Love Wins


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Adam R. Holz
Kristin Smith

Album Review

We all remember Carrie Underwood from the fourth season of American Idol. She stole the hearts of viewers back in 2005, and she’s still generating emotional tidal waves with her pop-country songs 13 years later.

Underwood’s latest, “Love Wins,” comes to us courtesy of her forthcoming sixth studio album, Cry Pretty. Its positive perspective encourages listeners to shift their attention from all the bad news about our culture’s conflicts, violence and vitriol back to the only thing that matters in the end: love.

All We Need Is …

Underwood begins with stories we all hear far too frequently. She sings about the tragedy of violence (“A stray bullet and a momma cries/Her baby won’t be coming home tonight”) and the seemingly constant unrest dividing our nation (“Politics and prejudice/How the h— it’d ever come to this?”). She then observes that in 2018, it seems “everybody’s gotta pick a side/It don’t matter if you’re wrong or right, no.”

But Underwood is determined to “hold onto hope” because she believes that no matter what the world may look like, “You and me are sisters and brothers.” She then reminds us that we are “made to be here for each other.” And she recognizes the strength of unity when she sings, “We’ll never fall if we walk hand in hand,” unity that she believes can “put a world that seems broken together again.”

Underwood realizes that many have lost hope, but she challenges us to “keep believing there will come a day/When the tears and the sadness, the pain and the hate/The struggle, this madness, will all fade away.”

The song’s bridge then offers a concrete portrait of what such love looks like in action: “Love is power, love is a smile/Love reaches out, love is the remedy/Love is the answer, love’s an open door.” Underwood also adds, “love is the only thing worth fighting for.” After all, “in the end love wins.”

… Love?

“Love Wins,” of course, is hardly a new phrase. It’s been adopted by LGBTQ activists as a slogan, a hashtag and a brand, becoming a term that represents solidarity for this community. So when Underwood’s song debuted at the end of August, it’s hardly surprising that the LGBTQ community claimed this anthem as its own.

“Love Wins,” however, doesn’t explicitly address the issue of homosexuality (although some could interpret the use of hot-button words such as “hate” and “prejudice” as subtle nods in that direction). Instead, Underwood seems to be aiming at something bigger: encouraging unity among everyone in our fiercely divided times.

In a country radio interview (reported by Rolling Stone), Underwood said as much: “I do think that we as humans are inherently good, and we need to remember that. Because we’re different, that doesn’t make somebody else bad, it just makes us different. We wanted that song to be hopeful and to maybe make somebody stop and think about that.”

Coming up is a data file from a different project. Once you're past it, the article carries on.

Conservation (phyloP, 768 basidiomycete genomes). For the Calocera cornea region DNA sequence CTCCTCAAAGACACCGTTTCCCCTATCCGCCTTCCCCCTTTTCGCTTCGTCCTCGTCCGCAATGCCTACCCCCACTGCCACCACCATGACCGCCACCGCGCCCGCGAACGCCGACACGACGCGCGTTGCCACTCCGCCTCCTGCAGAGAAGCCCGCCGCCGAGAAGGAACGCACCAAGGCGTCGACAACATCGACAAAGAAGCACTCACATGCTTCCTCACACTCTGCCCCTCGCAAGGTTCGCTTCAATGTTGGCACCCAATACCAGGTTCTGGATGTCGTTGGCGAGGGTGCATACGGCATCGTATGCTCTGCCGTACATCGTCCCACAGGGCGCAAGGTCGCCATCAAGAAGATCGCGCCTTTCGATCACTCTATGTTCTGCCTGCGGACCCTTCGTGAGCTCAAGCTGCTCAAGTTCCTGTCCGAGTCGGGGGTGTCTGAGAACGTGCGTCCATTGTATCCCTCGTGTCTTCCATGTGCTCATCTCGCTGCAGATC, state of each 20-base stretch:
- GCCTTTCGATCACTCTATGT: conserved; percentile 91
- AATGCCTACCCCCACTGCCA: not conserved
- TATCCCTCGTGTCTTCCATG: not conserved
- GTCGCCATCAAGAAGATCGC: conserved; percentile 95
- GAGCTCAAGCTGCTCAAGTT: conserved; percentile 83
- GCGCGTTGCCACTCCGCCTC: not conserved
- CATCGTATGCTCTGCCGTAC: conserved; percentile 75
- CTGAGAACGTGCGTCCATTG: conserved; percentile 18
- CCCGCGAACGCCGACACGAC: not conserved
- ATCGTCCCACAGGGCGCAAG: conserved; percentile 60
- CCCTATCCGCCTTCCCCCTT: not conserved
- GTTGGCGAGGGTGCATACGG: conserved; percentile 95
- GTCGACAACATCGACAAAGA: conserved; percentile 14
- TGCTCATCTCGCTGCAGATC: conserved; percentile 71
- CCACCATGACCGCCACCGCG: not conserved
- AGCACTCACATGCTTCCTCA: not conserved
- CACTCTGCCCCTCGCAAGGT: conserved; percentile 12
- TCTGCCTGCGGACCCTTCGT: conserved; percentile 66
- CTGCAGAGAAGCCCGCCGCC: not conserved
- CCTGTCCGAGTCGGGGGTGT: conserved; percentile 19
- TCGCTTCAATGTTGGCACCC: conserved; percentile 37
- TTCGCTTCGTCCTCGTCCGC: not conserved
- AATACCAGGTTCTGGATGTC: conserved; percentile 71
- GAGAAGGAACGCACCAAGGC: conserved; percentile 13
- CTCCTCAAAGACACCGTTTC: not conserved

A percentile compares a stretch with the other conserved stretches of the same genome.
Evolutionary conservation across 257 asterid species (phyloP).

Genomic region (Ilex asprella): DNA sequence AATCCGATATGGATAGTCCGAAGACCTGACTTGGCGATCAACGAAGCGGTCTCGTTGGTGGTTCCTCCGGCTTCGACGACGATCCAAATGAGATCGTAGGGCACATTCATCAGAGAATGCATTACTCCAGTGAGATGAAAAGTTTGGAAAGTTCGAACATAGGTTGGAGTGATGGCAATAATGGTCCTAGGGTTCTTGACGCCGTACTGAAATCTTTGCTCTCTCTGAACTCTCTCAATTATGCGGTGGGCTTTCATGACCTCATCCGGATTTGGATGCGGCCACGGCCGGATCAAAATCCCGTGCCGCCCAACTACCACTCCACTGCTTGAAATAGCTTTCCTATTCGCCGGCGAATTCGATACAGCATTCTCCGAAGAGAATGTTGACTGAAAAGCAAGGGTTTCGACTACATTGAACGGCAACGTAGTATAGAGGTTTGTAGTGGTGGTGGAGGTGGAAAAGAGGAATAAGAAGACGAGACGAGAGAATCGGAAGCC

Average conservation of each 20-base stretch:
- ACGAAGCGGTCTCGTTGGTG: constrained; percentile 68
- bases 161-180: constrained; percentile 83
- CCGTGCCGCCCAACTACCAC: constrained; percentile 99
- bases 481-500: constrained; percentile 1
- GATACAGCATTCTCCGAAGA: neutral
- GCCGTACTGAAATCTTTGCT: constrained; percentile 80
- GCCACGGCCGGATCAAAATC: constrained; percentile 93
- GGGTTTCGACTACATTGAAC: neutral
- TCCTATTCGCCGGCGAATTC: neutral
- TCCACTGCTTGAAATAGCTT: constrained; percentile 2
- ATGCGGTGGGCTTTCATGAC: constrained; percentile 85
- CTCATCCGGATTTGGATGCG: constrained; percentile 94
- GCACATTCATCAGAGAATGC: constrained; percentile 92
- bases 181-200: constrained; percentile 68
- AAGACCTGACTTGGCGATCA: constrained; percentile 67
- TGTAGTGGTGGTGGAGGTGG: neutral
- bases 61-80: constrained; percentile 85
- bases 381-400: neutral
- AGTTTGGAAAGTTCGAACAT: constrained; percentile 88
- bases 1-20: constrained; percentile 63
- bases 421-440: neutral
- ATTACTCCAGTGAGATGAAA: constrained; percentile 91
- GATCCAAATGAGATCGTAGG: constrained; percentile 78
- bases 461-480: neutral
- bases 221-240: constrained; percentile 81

A Deeper Love

Underwood’s impulse to unite people in our fractured and divided time is an admirable one. Many people these days are chomping at the bit to attack one another’s opinions, beliefs and worldviews, instead of listening to one another. Songs like this one rightly challenge us to remember our common human bond, as well as the importance of treating each other with dignity and respect. And that’s a much-needed reminder for all of us.

That said, genuine Christian love is something much deeper than a strong feeling. It requires more than just superficial acceptance or affirmation of those who are different. In fact, truly loving others as we ought to requires laying down our lives for them (John 15:13) and loving them as we’d love ourselves (Matthew 22:40).

Finally, the love that we’re called to as followers of Christ encompasses both grace and truth (John 1:17). And one critical aspect of truth is that we’re not, as Underwood says, “inherently good.” In reality, we’re broken by sin and in need of a Savior to redeem us. Only in Jesus do we find genuine hope. And only in Jesus do we learn what it truly means to love others in a way that can transform them and the world.

Adam R. Holz

After serving as an associate editor at NavPress’ Discipleship Journal and consulting editor for Current Thoughts and Trends, Adam now oversees the editing and publishing of Plugged In’s reviews as the site’s director. He and his wife, Jennifer, have three children. In their free time, the Holzes enjoy playing games, a variety of musical instruments, swimming and … watching movies.

Kristen Smith
Kristin Smith

Kristin Smith joined the Plugged In team in 2017. Formerly a Spanish and English teacher, Kristin loves reading literature and eating authentic Mexican tacos. She and her husband, Eddy, loving raising their little guy, Judah. Kristin also has a deep affection for coffee, music, her dog (Cali) and cat (Aslan).

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